Struggle for dwindling public resources exacerbated in Belarusian banking sector

August 17, 2016 11:30

The fight for dwindling public resources has exacerbated among various nomenclature groups, leading to stepped up anti-corruption prosecution in the banking sector. Most likely, the power block seeks to emphasise its role in ensuring economic stability in Belarus and counterweight the role of liberals from the financial sector who gained influence in the past couple of years. The top leadership is likely to balance out the influence of technocrats from financial institutions with the interests of the power block.

Last week, law enforcement officers detained several top managers of the largest bank in Belarus.

Regardless of their high positions, bankers, who were detained by the security forces, belonged to the second layer of management in the Belarusian banking system. Their detention is unlikely to have a substantial impact on the banking sphere, neither inside, nor outside the country and on the image of the Belarusian banking system for foreign partners

Belarusbank operates many public programmes and allocates substantial financial resources, including concessional lending. One of the most probable reasons for the criminal prosecution of the banks’ top managers could be the struggle for redistribution of dwindling public resources among nomenclature groups.

Belarusbank’s leadership was often critical of the current policy aiming to support outdated state-owned enterprises with inefficient management. Bankers proposed to revise investment projects’ efficiency and approaches to production modernisation in terms of improving management quality, economic liberalisation and stepping up private business’ role.

Perhaps, the bank’s management attracted the attention of the law enforcement, when Belarusbank owners proposed to Lukashenka to sell part of the banks’ shares. The president is very sensitive about selling state assets to private owners. That said, Belarusbank occupies almost half of the Belarusian banking market.

The power block has once again proved useful to the president in ensuring financial discipline in the banking sector.

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The Belarusian authorities have launched a discussion on the moratorium or abolition of the death penalty under the pressure of Belarusian human rights activists and international community. Apparently, the authorities are interested in monitoring public sentiments and response to the possible abolition of the capital punishment. The introduction of a moratorium on the death penalty would depend on the dynamics in Belarusian-European relations, efforts of the civil society organisations and Western capitals.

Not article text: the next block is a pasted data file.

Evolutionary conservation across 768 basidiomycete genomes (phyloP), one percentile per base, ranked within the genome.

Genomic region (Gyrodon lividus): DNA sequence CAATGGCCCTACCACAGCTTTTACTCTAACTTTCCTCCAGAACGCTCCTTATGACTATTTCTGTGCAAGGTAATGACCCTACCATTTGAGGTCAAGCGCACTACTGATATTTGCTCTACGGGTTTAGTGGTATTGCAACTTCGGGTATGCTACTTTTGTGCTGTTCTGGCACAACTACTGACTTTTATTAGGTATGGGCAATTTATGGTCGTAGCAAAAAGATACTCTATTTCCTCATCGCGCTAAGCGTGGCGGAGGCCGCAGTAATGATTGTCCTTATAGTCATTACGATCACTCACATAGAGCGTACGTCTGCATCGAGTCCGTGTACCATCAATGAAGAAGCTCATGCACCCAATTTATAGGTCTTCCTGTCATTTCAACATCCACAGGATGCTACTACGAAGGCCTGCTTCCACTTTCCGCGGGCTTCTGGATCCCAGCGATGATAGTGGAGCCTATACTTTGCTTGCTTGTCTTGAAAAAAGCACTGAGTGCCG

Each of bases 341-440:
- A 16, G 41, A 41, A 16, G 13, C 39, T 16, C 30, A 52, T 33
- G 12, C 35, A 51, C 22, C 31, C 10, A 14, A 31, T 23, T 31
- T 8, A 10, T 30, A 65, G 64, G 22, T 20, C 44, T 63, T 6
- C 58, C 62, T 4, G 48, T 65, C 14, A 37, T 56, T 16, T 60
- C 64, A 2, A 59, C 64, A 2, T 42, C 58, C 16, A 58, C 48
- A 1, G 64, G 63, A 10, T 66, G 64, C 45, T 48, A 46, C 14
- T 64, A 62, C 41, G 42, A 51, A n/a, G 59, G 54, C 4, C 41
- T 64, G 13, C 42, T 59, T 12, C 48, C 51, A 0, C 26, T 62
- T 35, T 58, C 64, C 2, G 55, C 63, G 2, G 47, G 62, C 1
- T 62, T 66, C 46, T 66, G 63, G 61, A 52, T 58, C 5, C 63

In Grodno last week, the possibility of abolishing the death penalty in Belarus or introducing a moratorium was discussed.

The Belarusian authorities are likely to continue to support the death penalty in Belarus. During his rule, President Lukashenka pardoned only one person, and courts sentenced to death more than 400 people since the early 1990s. Over the past year, Belarusian courts sentenced to death several persons and one person was executed.

There are no recent independent polls about people’s attitude about the death penalty in Belarus. Apparently, this issue is not a priority for the population. In many ways, public opinion about the abolition of the death penalty would depend on the tone of the state-owned media reports.

That said, the Belarusian Orthodox Church and the Roman-Catholic Church stand for the abolition of the capital punishment, however their efforts in this regard only limit to public statements about their stance. Simultaneously, the authorities could have influenced public opinion about the death penalty through a focused media campaign in the state media. As they did, for example, with the nuclear power plant construction in Astravets. Initially unpopular project of the NPP construction was broadly promoted in the state media, and eventually, according to independent pollsters, was accepted by most population.